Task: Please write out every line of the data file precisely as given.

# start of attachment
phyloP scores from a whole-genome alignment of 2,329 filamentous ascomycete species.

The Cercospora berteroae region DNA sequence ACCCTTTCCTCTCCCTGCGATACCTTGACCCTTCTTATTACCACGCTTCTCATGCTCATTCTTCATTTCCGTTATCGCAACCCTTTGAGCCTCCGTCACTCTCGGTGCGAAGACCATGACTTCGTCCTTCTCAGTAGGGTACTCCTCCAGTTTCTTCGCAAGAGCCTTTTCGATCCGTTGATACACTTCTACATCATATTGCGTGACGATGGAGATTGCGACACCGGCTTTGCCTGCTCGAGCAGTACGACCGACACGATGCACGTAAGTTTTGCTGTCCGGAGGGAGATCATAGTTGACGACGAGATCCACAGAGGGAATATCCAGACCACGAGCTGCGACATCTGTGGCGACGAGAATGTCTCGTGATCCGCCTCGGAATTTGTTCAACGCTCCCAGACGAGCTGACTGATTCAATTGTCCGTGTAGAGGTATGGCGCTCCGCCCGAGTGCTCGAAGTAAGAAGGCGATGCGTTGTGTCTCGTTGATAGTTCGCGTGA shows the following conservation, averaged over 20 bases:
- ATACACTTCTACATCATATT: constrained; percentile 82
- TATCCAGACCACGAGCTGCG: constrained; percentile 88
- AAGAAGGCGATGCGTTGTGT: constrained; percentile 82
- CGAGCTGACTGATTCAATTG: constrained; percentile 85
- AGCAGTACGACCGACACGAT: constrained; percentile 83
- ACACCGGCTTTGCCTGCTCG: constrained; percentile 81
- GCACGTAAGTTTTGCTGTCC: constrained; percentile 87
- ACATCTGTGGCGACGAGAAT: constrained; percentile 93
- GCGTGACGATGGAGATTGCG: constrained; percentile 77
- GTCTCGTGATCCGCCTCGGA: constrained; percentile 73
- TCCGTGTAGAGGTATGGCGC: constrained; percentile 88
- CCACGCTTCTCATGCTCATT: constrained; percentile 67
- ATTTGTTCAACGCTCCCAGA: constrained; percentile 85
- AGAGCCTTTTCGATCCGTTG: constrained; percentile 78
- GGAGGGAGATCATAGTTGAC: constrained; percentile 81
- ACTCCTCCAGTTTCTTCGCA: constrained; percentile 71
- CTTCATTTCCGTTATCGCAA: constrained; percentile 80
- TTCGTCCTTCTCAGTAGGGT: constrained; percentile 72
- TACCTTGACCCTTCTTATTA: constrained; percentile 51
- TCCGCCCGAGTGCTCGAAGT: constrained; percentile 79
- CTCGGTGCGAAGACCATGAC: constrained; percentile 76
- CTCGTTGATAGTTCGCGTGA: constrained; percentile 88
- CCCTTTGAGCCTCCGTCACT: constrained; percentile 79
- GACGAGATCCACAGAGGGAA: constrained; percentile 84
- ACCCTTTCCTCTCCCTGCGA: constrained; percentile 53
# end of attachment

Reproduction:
phyloP scores from a whole-genome alignment of 2,329 filamentous ascomycete species.

The Cercospora berteroae region DNA sequence ACCCTTTCCTCTCCCTGCGATACCTTGACCCTTCTTATTACCACGCTTCTCATGCTCATTCTTCATTTCCGTTATCGCAACCCTTTGAGCCTCCGTCACTCTCGGTGCGAAGACCATGACTTCGTCCTTCTCAGTAGGGTACTCCTCCAGTTTCTTCGCAAGAGCCTTTTCGATCCGTTGATACACTTCTACATCATATTGCGTGACGATGGAGATTGCGACACCGGCTTTGCCTGCTCGAGCAGTACGACCGACACGATGCACGTAAGTTTTGCTGTCCGGAGGGAGATCATAGTTGACGACGAGATCCACAGAGGGAATATCCAGACCACGAGCTGCGACATCTGTGGCGACGAGAATGTCTCGTGATCCGCCTCGGAATTTGTTCAACGCTCCCAGACGAGCTGACTGATTCAATTGTCCGTGTAGAGGTATGGCGCTCCGCCCGAGTGCTCGAAGTAAGAAGGCGATGCGTTGTGTCTCGTTGATAGTTCGCGTGA shows the following conservation, averaged over 20 bases:
- ATACACTTCTACATCATATT: constrained; percentile 82
- TATCCAGACCACGAGCTGCG: constrained; percentile 88
- AAGAAGGCGATGCGTTGTGT: constrained; percentile 82
- CGAGCTGACTGATTCAATTG: constrained; percentile 85
- AGCAGTACGACCGACACGAT: constrained; percentile 83
- ACACCGGCTTTGCCTGCTCG: constrained; percentile 81
- GCACGTAAGTTTTGCTGTCC: constrained; percentile 87
- ACATCTGTGGCGACGAGAAT: constrained; percentile 93
- GCGTGACGATGGAGATTGCG: constrained; percentile 77
- GTCTCGTGATCCGCCTCGGA: constrained; percentile 73
- TCCGTGTAGAGGTATGGCGC: constrained; percentile 88
- CCACGCTTCTCATGCTCATT: constrained; percentile 67
- ATTTGTTCAACGCTCCCAGA: constrained; percentile 85
- AGAGCCTTTTCGATCCGTTG: constrained; percentile 78
- GGAGGGAGATCATAGTTGAC: constrained; percentile 81
- ACTCCTCCAGTTTCTTCGCA: constrained; percentile 71
- CTTCATTTCCGTTATCGCAA: constrained; percentile 80
- TTCGTCCTTCTCAGTAGGGT: constrained; percentile 72
- TACCTTGACCCTTCTTATTA: constrained; percentile 51
- TCCGCCCGAGTGCTCGAAGT: constrained; percentile 79
- CTCGGTGCGAAGACCATGAC: constrained; percentile 76
- CTCGTTGATAGTTCGCGTGA: constrained; percentile 88
- CCCTTTGAGCCTCCGTCACT: constrained; percentile 79
- GACGAGATCCACAGAGGGAA: constrained; percentile 84
- ACCCTTTCCTCTCCCTGCGA: constrained; percentile 53